Cyto|4.12.11 @ 9:29AM|#

    Ouch... I got whiplash! Objectivism = Communism. Wow,that was spectacular.

    I was going to come back with a rejoinder that Christian Conservatism and Muslim Fundamentalism are the same thing... but then I realized that my counter-example really isn't that far off.

    No, you hit that square on the head. These people are arguing an issue that I thought most people thought was settled several hundred years ago. Forget trying to bring them into the 21st century, hell, they need to be brought into the 15th century first!

    And given the hint "this newspaper editorial from the apparently existing Harrisonburg (Va.) Daily News Record", sadly, no this is not a spoof site. There really is a real newspaper publishing real editorials like this.

  • ||

    It's not often one encounters "cupidity and concupiscence" in the same sentence.

  • x,y||

    I humbly suggest that the reason staff create a movie-review thread on Friday to allow us to post our reviews in the same place.

  • Joe M||

    Are there libertarian-agnostic non-Rand-fans who've liked the movie? I haven't found any yet...

    Yeah, good luck with that.

  • ||

    Atlas Shrugged is the Libertarian Passion of the Christ.

  • ||

    Rottentomatoes gave the movie a score of 5 out of 100. The only quasi-positive review was from Kyle Smith of the New York Post, and his was more idiological that artistic. Even the Wall Street Journal's Joe Morgenthern, a Pulitzer Prize critic, panned this clunker of a move. As for there being a liberal/Hollywood conspiracy about keeping Atlas Shrugged off the silver screen, Rupert Murdoch owns 2oth Century Fox -- even business men like him can't see the profit in turning everything into propaganda (although he does try at Fox News, and reaps a good profit from it).

  • ||

    Well..as a simple man, amused by simple things..I view movies as I view literature. I prefer to view and interpret for myself..minus a middleman telling me WHAT to think, or have someone translate supposed meanings. Im actually a non atheist/agnostic, faith based person who does ascribe to self worth and independent profit motives..so to that point, the movie held true to text. I enjoyed the movie as an escape from the usually mindless drivel that is lauded on a daily basis. Its a movie that does inspire conversation and some deeper internal retrospection..which, isn't a bad thing.

  • ||

    Ayn Rand was able to make a lot of money because of collectively produced infrastructure. Copyright laws (their and enforcement), highways (delivering truckloads of her drivel), airports (FAA, e.g.), and on and on and on. How was taxing her income in any way "theft"?

    What did Aristotle say about free-riding?

  • John Nagle||

    As one reviewer wrote, "Of course, "action" is a strong word. Most of these scenes consist of people drinking in hotel lobbies, drinking at restaurants, drinking at cocktail parties, and drinking in their bedrooms. In between, they do a little bit of striding purposefully. Also, sometimes they sit behind improbably neat desks. When drama is required, they stand up."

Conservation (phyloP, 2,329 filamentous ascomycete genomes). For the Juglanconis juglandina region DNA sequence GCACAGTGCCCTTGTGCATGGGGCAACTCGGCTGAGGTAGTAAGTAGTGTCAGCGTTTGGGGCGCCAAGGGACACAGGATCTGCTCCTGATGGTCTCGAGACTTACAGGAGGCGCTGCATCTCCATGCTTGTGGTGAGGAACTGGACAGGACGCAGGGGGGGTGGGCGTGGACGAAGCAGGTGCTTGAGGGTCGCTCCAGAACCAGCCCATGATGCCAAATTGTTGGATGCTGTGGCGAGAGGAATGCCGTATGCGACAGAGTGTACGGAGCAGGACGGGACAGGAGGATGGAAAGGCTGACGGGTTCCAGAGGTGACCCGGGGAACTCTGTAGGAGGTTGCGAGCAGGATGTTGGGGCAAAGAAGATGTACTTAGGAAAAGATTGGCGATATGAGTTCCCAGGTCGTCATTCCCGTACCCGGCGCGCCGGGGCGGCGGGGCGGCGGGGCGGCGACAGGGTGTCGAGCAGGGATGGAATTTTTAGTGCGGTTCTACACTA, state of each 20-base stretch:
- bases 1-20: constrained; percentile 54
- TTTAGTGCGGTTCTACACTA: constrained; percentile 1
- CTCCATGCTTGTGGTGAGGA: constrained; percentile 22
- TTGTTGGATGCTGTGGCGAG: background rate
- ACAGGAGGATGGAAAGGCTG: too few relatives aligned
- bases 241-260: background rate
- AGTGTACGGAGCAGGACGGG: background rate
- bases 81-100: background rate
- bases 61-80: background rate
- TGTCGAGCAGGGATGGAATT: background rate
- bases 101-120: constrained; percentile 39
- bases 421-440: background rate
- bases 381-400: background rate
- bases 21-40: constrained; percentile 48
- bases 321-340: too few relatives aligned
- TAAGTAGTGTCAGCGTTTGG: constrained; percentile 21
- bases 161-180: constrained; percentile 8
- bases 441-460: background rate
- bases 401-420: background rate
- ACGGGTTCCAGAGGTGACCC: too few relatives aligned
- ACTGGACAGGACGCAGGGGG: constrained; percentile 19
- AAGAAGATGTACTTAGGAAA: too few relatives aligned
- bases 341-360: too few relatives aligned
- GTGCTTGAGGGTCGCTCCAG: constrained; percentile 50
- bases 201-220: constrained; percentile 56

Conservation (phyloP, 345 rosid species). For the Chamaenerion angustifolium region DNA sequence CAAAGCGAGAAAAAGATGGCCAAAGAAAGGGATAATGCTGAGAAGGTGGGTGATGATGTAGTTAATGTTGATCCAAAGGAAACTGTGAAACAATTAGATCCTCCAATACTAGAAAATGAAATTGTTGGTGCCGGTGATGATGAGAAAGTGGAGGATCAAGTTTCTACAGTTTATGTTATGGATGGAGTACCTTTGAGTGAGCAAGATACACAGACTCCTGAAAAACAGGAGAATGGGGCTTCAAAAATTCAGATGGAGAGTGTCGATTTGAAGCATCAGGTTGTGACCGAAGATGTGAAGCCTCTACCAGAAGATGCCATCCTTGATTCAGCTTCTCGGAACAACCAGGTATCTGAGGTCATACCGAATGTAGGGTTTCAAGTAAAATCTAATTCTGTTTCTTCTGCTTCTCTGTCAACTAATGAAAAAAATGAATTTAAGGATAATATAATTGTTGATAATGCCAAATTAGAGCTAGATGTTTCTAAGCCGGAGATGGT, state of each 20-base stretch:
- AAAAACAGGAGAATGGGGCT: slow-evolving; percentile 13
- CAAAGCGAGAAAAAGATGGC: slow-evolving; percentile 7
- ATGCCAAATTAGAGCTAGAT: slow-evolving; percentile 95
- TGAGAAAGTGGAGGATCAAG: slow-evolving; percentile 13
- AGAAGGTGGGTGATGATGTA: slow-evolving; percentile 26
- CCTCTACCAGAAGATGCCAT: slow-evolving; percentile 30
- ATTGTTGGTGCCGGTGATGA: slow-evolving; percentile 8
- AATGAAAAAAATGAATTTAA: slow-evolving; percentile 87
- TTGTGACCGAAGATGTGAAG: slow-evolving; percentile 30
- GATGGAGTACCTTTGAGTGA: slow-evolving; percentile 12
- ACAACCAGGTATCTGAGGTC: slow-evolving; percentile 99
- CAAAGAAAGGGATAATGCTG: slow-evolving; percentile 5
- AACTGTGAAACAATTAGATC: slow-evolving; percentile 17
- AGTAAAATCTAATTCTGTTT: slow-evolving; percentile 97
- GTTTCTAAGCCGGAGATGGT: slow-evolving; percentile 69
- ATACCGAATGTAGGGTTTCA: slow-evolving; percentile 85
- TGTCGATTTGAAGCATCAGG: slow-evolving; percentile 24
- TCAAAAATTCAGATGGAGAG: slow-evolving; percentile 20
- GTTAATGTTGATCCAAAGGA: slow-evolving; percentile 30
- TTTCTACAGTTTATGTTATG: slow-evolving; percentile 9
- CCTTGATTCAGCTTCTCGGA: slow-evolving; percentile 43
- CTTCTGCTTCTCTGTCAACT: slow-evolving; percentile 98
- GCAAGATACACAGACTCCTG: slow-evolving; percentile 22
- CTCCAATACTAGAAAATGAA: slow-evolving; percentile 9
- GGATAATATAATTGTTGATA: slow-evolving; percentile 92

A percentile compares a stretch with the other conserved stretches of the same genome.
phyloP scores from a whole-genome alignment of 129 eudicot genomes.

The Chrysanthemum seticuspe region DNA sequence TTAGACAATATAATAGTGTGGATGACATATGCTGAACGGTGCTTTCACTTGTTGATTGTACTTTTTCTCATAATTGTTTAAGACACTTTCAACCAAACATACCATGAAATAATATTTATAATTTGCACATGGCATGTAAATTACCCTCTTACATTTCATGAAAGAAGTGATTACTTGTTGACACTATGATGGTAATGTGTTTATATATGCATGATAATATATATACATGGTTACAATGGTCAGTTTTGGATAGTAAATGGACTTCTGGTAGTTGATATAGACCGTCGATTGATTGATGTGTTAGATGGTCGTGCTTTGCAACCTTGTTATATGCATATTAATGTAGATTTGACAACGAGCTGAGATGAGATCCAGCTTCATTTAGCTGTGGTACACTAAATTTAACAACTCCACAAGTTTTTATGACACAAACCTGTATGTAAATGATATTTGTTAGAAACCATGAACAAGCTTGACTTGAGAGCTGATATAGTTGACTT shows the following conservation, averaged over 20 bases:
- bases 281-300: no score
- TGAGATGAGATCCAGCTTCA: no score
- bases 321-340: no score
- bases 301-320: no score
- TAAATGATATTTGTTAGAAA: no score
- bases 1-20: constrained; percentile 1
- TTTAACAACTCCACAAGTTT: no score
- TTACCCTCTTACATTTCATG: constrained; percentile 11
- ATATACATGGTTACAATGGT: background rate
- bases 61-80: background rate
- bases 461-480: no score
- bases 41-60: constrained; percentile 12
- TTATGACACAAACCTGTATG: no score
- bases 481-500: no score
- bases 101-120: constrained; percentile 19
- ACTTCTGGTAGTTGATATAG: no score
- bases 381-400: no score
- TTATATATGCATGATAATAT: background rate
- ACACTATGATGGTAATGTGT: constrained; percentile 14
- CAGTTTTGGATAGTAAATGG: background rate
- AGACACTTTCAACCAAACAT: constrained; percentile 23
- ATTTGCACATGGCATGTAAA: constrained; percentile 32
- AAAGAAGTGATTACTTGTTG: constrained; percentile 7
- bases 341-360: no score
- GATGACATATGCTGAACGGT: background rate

That's about right. Also, they ride in limos a lot.

    None of these "productive people" are ever seen actually DOING anything. At the start of the film, Dagny Taggart gets a call that there's been a train wreck on her line, and rushes to her office. But once she gets there, she doesn't do much, except order some new rails. She doesn't head for the wreck. Doesn't give orders to get recovery equipment moving. Doesn't send her top troubleshooter to deal with the problem. Reminds me of the CEO of TEPCO.

    When she goes to watch track being laid, she has no interaction with the people doing the work. She shows up in a dress and heels, not a hard hard and work boots, the sort of thing that gets snickers from the workers. She's supposedly a metallurgist, but she never takes a close look at a Reardon Metal rail. She should have been shown inspecting a weld or something. (That may be simply that CSR Engineering, the real track-work firm laying those rails, didn't want the film crew interfering with a real job.)

    Hank Reardon has an office window looking out on a pipe mill. (The view from the window is inconsistent with the depth of his office. Sloppy.) But he's never actually seen on a plant floor. Or in a lab; he supposedly invented Reardon Metal, after all. (Or did he just take the credit?)

    The overall impression is of hands-off CEOs being carried by unseen competent people below them. That wasn't the intent, but that's how it looks on screen.

  • Sanity||

    The reviews above sure didn't help the movie.

    "Atlas Shrugged" Producer Scrapping Plans For Pt. 2 & 3, Blames Reviews

    http://t.co/Xc4QizA

  • Richard ||

  • Curmudgeon||

    Facebook poll: 76% award the movie 5 stars out of 5.

    US News & World Report poll: 70% say they will definitely watch it, and another 13% or so say "Maybe if it comes out on DVD" - which it has.

    No surprise that movie critics don't like it. It's partially about them, about telling the rest of us what to think, about dumbing us down (which is how Hollywood likes us). Maybe they should occupy Wall Street, that would be a greater public service than reviewing movies, in the sense that their political propaganda masked as movie reviews would go away. But of course, it won't.

    So, more than two-thirds of the public are devout libertarian-agnostics? Yeah, and Sara Palin is stupid.